A MAJOR regeneration project aiming to breathe new life into one of the city’s largest housing estates has been given a multimillion-pound funding boost.

Civic chiefs have been given £3.75 million by the government towards the redevelopment of Townhill Park.

The money will be used to fund a new public green space, called ‘The Village Green’, on the 665 home site.

It will also be invested in traffic calming measures and allow the council to increase the proportion of affordable rental homes.

Councillor Simon Letts, leader of Southampton City Council, said: “Hot on the heels of a start on phase one works at Townhill Park, we are delighted that government has recognised the council’s commitment to the delivery of affordable housing across the city.

“This additional funding will enable us to accelerate delivery of this important project and provide a range of affordable housing opportunities for Southampton residents.

“It will also mean that the benefits of the scheme to the wider community including play space, extra parking and traffic calming measures will be delivered much earlier.”

The 665-home Townhill Park project began last year – two years after work was due to begin..

Civic chiefs were forced to delay the estimated £100 million project due to the “complexity” of the site.

This included successfully moving residents from the current Townhill Park flats – with each offered more than £5,000 to leave their properties early.

One resident caused delays by defiantly refusing to leave their property in one of the towers earmarked for demolition.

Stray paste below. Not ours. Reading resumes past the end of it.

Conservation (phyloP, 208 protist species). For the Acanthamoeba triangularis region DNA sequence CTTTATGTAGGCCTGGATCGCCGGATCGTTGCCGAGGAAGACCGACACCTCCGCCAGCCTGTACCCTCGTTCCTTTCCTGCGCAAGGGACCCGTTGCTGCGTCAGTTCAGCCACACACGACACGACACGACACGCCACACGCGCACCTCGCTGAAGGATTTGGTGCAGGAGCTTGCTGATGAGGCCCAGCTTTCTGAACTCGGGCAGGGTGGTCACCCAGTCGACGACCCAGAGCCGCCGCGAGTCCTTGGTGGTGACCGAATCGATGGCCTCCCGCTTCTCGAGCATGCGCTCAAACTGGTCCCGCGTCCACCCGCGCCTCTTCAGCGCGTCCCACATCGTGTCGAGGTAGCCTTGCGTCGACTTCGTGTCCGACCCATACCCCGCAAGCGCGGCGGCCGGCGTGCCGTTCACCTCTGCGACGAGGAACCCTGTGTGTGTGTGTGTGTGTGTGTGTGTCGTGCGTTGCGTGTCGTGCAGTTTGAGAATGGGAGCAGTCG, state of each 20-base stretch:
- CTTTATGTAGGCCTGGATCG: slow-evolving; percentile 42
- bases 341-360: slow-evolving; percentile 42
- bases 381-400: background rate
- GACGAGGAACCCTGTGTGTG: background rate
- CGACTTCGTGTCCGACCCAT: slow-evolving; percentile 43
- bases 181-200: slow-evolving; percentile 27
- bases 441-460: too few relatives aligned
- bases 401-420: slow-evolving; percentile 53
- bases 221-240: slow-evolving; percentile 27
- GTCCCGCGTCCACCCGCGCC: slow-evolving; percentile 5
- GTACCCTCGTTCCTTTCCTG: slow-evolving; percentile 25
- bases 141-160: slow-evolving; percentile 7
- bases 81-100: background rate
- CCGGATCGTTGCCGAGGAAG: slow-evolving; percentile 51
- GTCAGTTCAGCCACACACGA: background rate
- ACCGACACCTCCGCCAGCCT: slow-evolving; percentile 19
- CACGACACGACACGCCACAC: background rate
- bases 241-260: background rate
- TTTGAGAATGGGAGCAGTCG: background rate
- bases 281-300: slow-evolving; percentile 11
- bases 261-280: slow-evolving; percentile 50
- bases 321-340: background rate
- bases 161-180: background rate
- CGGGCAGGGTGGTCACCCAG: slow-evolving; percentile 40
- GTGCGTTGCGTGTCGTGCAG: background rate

But this was eventually resolved in 2016.

In total, 428 properties, dating from the 1960s, will be demolished as part of the redevelopment.

Contractors Drew Smith kicked-off the scheme in September by starting work on plot one – situated on the corner of Meggeson Avenue and Townhill Way.

Due to be completed in March 2019, it will consist of 56 affordable homes and will cost approximately £10 million.

Civic chiefs managed to secure a £750,000 grant from the Homes and Communities Agency and money received in Section 106 payments from private housing developers to support the development.

The council says the latest £3.75 million, which comes from from the Housing Infrastructure Fund (HIF), will be invested into key infrastructure work.

This includes money for the ‘The Village Green’.

Plans for the green space, which were developed in partnership with the local community and youth groups, include separate play areas for younger and older children. The latter will have a zip wire, fitness trail and pyramid tower.

The government funding will also be used to speed-up the delivery of 400 homes on the site, and allow the council to significantly increase the amount of affordable rental homes in future phases of the scheme.

Civic chiefs have already approved a proposal to bring forward the development of a further 215 homes, around half of which will be affordable housing, in partnership with funder Cheyne Capital.